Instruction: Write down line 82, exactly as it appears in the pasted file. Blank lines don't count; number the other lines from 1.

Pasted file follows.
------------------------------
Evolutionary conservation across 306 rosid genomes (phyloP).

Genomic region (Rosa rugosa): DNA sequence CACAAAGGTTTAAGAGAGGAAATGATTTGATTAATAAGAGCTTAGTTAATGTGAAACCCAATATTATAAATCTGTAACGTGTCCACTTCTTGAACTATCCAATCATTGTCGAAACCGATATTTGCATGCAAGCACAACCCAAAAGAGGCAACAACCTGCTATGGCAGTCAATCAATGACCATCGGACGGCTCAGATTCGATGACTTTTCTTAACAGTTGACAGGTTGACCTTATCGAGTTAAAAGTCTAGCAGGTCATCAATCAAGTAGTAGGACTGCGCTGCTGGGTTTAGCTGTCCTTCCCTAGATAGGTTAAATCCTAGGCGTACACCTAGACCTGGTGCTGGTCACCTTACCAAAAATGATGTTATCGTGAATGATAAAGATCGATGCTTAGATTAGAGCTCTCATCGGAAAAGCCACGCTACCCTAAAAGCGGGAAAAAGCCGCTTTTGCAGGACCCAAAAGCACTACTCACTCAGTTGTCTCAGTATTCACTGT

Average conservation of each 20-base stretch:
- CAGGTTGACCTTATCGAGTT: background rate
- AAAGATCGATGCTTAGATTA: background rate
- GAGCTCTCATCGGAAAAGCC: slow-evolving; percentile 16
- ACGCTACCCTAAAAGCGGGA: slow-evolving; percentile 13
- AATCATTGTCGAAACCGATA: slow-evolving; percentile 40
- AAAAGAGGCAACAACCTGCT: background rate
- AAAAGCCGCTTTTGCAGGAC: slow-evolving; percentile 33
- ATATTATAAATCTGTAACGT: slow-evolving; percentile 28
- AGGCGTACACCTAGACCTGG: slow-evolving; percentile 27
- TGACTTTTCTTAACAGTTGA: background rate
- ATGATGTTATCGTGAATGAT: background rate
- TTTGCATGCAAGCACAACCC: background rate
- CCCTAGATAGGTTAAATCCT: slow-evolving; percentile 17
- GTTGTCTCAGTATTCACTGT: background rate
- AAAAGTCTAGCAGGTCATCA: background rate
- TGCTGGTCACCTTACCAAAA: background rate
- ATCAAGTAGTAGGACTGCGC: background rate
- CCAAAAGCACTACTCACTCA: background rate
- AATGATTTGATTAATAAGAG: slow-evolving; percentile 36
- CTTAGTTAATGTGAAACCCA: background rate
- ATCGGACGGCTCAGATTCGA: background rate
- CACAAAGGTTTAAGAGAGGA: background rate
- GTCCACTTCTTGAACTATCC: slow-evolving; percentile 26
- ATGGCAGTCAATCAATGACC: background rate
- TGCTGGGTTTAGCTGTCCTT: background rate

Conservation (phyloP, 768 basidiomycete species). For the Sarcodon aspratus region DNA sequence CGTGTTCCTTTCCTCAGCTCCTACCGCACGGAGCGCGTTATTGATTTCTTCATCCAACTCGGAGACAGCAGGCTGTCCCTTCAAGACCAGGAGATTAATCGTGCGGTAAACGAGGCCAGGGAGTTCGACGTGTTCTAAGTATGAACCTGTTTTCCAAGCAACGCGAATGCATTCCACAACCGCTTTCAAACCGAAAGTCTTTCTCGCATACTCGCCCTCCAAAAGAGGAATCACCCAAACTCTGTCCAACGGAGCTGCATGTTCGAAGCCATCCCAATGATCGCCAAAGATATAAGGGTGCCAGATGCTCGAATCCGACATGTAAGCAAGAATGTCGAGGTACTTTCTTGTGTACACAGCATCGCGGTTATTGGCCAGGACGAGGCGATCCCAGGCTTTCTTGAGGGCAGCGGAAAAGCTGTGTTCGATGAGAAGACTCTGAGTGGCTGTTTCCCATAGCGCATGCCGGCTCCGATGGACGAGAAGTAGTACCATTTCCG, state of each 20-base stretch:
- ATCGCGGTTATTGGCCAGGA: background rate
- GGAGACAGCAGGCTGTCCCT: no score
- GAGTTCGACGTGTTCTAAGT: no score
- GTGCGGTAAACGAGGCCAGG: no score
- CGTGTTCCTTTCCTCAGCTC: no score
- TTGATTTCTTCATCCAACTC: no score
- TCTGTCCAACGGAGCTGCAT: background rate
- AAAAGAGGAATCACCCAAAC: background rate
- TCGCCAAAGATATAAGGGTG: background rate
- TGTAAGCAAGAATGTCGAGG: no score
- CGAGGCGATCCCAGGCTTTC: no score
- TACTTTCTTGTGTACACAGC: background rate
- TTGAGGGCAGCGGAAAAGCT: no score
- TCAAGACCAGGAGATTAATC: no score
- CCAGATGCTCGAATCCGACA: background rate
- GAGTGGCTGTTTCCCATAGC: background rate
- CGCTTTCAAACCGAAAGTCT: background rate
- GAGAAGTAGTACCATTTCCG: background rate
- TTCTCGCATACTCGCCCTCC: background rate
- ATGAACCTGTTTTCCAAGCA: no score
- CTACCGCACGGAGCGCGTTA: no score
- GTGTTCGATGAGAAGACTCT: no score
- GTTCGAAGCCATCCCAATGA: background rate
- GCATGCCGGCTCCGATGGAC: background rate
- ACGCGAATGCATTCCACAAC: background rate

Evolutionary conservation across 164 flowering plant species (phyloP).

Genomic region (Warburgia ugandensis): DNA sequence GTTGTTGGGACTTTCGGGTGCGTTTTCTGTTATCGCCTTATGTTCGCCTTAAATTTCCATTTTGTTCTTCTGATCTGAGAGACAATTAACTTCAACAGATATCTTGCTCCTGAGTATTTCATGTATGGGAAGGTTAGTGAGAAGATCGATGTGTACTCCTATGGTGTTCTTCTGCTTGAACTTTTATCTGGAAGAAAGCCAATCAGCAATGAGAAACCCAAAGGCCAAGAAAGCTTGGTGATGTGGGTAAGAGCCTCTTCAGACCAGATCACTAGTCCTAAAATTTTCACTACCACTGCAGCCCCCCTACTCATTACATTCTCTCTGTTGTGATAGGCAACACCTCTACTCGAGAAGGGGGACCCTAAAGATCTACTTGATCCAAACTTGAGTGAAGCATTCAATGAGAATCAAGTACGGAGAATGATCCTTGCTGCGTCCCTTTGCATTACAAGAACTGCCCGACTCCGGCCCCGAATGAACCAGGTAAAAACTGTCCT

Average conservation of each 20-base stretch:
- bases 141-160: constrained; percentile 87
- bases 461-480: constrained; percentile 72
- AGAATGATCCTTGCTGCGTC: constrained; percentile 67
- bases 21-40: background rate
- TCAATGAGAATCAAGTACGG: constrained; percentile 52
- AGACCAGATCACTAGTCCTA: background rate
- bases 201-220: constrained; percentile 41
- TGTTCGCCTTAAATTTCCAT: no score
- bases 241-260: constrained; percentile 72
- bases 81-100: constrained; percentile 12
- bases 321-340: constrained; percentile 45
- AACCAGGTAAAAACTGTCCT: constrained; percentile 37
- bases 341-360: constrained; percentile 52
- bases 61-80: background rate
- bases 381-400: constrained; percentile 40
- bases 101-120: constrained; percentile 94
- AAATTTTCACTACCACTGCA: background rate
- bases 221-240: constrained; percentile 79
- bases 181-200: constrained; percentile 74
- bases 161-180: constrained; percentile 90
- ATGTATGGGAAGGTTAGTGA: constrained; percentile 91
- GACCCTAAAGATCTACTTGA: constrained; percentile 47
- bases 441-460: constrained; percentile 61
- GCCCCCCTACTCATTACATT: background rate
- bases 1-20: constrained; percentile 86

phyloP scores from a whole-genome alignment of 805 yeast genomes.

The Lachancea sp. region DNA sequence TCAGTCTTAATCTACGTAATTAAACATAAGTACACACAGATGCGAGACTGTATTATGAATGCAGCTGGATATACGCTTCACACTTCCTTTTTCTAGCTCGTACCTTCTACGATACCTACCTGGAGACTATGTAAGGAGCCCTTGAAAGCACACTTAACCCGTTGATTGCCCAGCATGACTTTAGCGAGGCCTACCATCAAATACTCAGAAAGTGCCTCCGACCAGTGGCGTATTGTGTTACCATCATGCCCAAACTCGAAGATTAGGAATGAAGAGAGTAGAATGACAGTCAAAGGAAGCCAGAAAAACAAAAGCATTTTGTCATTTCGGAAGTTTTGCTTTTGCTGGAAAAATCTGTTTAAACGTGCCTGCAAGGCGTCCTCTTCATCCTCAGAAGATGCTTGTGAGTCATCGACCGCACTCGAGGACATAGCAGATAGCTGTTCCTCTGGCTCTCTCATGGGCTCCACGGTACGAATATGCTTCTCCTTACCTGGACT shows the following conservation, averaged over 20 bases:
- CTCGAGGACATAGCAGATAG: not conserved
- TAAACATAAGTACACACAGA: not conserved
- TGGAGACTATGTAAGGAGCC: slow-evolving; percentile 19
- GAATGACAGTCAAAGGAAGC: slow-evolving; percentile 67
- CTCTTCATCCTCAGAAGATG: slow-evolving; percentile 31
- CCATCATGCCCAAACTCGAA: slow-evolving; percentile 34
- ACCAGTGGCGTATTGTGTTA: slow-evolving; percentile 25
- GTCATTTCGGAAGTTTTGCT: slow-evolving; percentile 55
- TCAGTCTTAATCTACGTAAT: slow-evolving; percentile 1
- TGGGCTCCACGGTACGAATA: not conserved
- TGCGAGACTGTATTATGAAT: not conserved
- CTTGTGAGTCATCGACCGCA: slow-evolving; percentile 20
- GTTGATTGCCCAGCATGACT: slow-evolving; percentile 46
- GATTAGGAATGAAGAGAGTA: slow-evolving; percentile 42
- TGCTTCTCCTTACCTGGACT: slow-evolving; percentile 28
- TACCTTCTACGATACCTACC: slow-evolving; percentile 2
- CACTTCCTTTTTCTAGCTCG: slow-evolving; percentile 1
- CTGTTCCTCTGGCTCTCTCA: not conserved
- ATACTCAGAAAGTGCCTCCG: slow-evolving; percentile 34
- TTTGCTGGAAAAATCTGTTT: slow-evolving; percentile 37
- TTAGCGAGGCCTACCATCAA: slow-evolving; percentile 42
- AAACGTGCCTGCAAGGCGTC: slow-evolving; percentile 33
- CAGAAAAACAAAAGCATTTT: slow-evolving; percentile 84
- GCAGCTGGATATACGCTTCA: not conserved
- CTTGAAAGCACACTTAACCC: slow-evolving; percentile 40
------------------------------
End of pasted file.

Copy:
- bases 1-20: constrained; percentile 86